This doctor feels we have put way too much emphasis on getting a doctor's "stamp of approval" on our having celiac disease (or not). But how can someone who knows virtually nothing about this tell you yay or nay anyway? The answer is, he CAN'T. He just uses his outmoded textbook knowledge to do the blood test (and often they don't even know exactly which tests to order!!!), and if the test is negative, they say you don't have a problem, go eat wheat!

We have to take a LOT of the responsibility for this upon ourselves. So one thing is to do what I did....I spent the $$$ on the Enterolab tests because they were relatively cheap and provided some useful information. They did NOT diagnoses with celiac disease, but they showed me my symptoms had some solid basis in reality and that I had predisposing genes. Beyond this basic knowledge, the most important thing is THE DIET!!! If you improve on the diet, that's the important thing. Why would you continue to eat something which makes you feel bad in one way or the other, and which new information tells us can cause serious bodily damage if ignored! 25% of celiacs are diagnosed at age 60 or over....but meanwhile, for 60 years their body has been slowly damaged by eating gluten. And this is just CELIACS....imagine all the gluten sensitive people who are never diagnosed but who also incur all the body damage and who may die far too young because of this. And think about all the "silent celiacs" who don't manifest enough symptoms to ever seek help....or who have diseases of other organs (such as gall bladder disease) but who never learn WHY they actually had the problem with these other organs. The fact is, most gluten sensitive people never know it! But all their lives, their health is compromised because they eat gluten.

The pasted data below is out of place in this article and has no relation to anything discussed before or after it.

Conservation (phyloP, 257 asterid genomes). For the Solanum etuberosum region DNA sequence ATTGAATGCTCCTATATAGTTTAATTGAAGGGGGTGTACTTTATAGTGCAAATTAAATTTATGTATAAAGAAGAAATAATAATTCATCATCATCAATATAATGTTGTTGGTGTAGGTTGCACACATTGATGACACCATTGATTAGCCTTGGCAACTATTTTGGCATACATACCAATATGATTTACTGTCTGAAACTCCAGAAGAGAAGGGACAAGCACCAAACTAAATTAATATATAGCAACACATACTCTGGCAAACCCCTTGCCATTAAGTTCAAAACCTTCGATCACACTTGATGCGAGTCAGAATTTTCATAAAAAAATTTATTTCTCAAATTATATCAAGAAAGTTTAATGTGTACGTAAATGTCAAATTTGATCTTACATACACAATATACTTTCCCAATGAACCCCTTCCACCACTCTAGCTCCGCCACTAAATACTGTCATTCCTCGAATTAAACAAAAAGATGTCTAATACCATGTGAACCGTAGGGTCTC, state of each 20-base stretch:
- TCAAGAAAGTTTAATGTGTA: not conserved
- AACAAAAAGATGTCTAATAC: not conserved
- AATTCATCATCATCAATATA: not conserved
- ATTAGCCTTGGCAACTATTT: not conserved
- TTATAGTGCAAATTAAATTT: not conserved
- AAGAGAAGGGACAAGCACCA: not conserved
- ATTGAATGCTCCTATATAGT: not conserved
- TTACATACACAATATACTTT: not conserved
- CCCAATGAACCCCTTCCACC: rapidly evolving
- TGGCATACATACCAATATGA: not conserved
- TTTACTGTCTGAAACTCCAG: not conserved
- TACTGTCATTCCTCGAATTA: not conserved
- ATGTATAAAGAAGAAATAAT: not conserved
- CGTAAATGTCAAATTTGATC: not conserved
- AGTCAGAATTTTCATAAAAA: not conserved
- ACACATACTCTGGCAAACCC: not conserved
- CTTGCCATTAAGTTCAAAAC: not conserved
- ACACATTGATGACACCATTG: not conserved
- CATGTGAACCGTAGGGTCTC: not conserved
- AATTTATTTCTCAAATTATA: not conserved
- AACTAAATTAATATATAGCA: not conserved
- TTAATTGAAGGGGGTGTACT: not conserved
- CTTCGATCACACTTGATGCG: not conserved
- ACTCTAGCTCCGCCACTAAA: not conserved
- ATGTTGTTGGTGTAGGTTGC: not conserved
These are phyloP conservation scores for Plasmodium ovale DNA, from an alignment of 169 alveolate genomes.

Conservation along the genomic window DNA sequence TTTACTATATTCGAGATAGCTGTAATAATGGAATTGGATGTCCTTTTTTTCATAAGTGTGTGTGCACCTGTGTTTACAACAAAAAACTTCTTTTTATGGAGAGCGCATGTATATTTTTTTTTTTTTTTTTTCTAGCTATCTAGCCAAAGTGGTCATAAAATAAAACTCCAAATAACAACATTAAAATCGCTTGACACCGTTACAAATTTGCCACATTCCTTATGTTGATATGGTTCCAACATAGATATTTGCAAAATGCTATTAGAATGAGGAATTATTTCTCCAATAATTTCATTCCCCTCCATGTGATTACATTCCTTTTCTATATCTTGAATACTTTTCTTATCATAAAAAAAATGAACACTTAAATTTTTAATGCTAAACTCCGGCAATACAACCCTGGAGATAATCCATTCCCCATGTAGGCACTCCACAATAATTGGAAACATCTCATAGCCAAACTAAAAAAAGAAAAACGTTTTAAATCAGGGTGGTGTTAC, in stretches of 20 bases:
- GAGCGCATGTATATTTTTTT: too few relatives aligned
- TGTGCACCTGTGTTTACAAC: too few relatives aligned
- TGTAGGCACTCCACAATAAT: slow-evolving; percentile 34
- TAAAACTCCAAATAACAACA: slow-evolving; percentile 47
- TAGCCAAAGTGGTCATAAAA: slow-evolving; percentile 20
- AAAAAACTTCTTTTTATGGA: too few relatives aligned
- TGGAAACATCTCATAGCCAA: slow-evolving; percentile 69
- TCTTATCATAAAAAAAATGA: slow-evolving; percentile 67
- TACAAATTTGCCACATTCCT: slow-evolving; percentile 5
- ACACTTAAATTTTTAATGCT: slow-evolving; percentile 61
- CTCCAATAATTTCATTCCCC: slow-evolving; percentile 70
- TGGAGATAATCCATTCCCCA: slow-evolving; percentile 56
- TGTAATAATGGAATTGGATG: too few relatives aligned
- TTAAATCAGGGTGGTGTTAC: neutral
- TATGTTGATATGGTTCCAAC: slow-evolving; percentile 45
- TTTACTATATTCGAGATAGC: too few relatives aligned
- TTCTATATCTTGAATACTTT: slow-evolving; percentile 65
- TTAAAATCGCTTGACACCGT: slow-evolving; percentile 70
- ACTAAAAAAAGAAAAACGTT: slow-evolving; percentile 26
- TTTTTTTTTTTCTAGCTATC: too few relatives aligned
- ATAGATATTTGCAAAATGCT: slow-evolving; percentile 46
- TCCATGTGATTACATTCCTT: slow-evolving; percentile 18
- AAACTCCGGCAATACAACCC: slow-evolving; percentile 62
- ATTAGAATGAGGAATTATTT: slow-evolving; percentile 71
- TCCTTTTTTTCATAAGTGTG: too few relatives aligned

A final twist is that you can actually have celiac disease (as shown on a biopsy) without having the thus far identified celiac genes! I've also read about celiac disease being triggered by other things (the case I read about was from exposure to toxic molds). Not all celiac genes have been identifiedm although most seem to have either DQ2 or DQ8. Having the celiac gene doesn't guarantee you will get celiac disease, but the likelihood is greater and it's good to know if you have the gene. Celiac disease gets triggered by something if you have the gene....usually this is the case. Sometimes it is never triggered. But still, before celiac is triggered you can still have gluten sensitivity which is causiing damage. My mother is celiac and we just tested her....she has 2 celiac genes, which immediately ensures that all her children have one. Since she has 2 genes, that means my grandmother also had one! My grandmother never seemed to have celiac disease, and she lived until 99 (!!!!), but she did have arthritis. My mother, on the other hand, was diagnosed after her celiac disease was triggered after surgery (she got very sick), and that was at about age 48. She has been gluten free since 1969, is now a very healthy 86, and has no real health problems.


CAROLE

-------------

Enterolab 1/2006

IgA & tTg Positive

DQ2-0201 (celiac) and DQ1-0604 (gluten)

Casein IgA positive

Mom has 2 celiac genes

Both kids have a celiac gene.

Lots of celiac disease in my family, both sides.

Share this post


Link to post
Share on other sites
Guest cassidy

I agree, if you blood test is negative, any other tests would probably be negative as well. I tried the doctor route after my negative blood test and the suggestion to start eating gluten for a few months and then get re-tested sent me running.

Since celiac isn't something that needs to be monitored like high blood pressure or diabetes, you should be fine just staying on the diet. If you have other problems down the road then you might try going to a doctor then. Now, when I go to the doctors I tell them that I was diagnosed with celiac 1 1/2 years ago and go on with my new problem from there. I tried recounting the "not diagnosed story" but that just led to them doubting it and going over getting diagnosed again and I didn't want to go there. When I acted like the diagnosis part was in the past, no one questioned it. To me, the dramatic change in my health due to removing gluten from my diet is a positive diagnosis. Plus, my mother, uncle and cousin are all off gluten (none of us diagnosed) so I think we are all on the right track.

Share this post


Link to post
Share on other sites